Facebook founder Mark Zuckerberg has said he will not appear before MPs investigating fake news, but will send one of his senior executives instead.
The tech giant and data analytics firm Cambridge Analytica are at the centre of a dispute over harvesting personal data and whether it was used in Donald Trump’s presidential election campaign.
Mr Zuckerberg has apologised for a “breach of trust”.
His stand-in will give evidence to MPs after the Easter Parliamentary break.
Chairman of the Department for Culture Media and Sport select committee Damian Collins said Chris Cox, Facebook’s chief product officer, who reports directly to Mr Zuckerberg, would give evidence in the first week after the Easter break but he still hoped Mr Zuckerberg would do so too.
The select committee is currently hearing from whistleblower Christopher Wylie, who accused his former employer, Cambridge Analytica, of gathering the details of 50 million users on Facebook through a personality quiz in 2014.
He alleges that because 270,000 people took the quiz, the data of some 50 million users, mainly in the US, was harvested without their explicit consent via their friend networks.
Mr Wylie claims the data was sold to Cambridge Analytica, which then used it to psychologically profile people and deliver pro-Trump material to them.
In evidence, Mr Wylie was asked whether his main concern was with the use of military-inspired psychological operations in politics, he replied that was “part of it” but he had broader concerns.
Cambridge Analytica or SCL (CA’s parent company) “don’t care whether what they do is legal” as long as they “get the job done”, he said.
He also criticised the company for running campaigns in struggling democracies, which he called “an example of what modern-day colonialism looks like”.
“You have a wealthy company from a developed nation going into an economy or democracy that’s still struggling to get its feet on the ground – and taking advantage of that to profit from that,” he told MPs.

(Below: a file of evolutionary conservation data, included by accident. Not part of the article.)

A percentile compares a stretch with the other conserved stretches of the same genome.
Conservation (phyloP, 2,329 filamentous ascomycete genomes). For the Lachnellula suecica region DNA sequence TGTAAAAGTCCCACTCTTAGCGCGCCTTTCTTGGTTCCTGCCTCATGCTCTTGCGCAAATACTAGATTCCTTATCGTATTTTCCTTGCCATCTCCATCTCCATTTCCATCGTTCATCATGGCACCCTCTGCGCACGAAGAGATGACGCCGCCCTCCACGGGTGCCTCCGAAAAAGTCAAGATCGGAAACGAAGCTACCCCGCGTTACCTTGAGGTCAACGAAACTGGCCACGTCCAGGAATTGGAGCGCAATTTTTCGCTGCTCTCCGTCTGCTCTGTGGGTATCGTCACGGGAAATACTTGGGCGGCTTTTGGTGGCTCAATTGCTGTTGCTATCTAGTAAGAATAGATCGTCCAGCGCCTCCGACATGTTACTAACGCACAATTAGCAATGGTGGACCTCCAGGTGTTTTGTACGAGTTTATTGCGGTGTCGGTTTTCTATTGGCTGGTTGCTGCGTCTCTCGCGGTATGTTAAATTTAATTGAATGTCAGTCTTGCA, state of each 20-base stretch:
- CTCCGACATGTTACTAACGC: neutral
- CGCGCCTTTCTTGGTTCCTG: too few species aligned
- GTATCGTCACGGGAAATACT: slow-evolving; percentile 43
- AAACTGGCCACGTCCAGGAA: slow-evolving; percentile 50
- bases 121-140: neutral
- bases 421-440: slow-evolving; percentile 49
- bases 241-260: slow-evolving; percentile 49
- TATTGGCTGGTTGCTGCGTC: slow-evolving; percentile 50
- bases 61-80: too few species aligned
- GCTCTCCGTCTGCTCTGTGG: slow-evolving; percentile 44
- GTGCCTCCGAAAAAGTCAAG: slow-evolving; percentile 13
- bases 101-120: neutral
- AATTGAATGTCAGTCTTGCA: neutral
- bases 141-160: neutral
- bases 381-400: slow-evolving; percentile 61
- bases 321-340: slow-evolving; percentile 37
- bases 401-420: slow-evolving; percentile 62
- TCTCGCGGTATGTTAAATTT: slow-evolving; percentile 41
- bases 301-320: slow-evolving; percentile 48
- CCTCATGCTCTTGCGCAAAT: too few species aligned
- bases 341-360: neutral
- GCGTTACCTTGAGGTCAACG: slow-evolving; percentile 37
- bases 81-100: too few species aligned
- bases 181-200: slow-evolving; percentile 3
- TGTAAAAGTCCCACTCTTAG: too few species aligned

Earlier, he described his former boss, the company’s CEO Alexander Nix, as a salesman with no background in politics or technology but a lot of wealth.
On one occasion, the two of them were running late because Mr Nix had to “pick up a £200,000 chandelier”, MPs heard.
Mr Wylie went on to say that Mr Nix’s standard sales pitch was to play on his Eton public school education and Mayfair offices to present a “posh veneer”.
Steve Bannon, Donald Trump’s former chief strategist and a director on Cambridge Analytica’s board, did not care about creating that impression, said Mr Wylie.
He was more interested in speaking at university events than sitting in posh offices so Mr Nix set up a fake office in Cambridge to present a more academic side of the company, Mr Wylie said.
After that, Mr Bannon decided to call the company Cambridge Analytica, he said. “In his head, it was a very academic company,” he added.
As a whistleblower, Mr Wylie said the greatest “legal pushback” was not from Cambridge Analytica, but Facebook.
“They’re most upset by this story,” he said, and have sent some “fairly intimidating legal correspondence” although have not acted on it.
He said his motivation for going public was to bring down Cambridge Analytica and SCL, from which “nothing good” had come.
Cambridge Analytica denies any of the data acquired was used as part of the services it provided to the Trump campaign.
Over the weekend, Mr Zuckerberg took out full-page advertisements in several UK and US Sunday newspapers to apologise.
He said his company could have done more to stop millions of users having their data exploited by Cambridge Analytica.
“This was a breach of trust, and I am sorry,” the back-page ads said.
On Friday, enforcement officers from the UK’s information commissioner carried out a seven-hour search of Cambridge Analytica’s London offices after the High Court granted the data watchdog a warrant.
MPs have written to Mr Nix, currently suspended from Cambridge Analytica, to ask him to return before the committee after his previous appearance in February.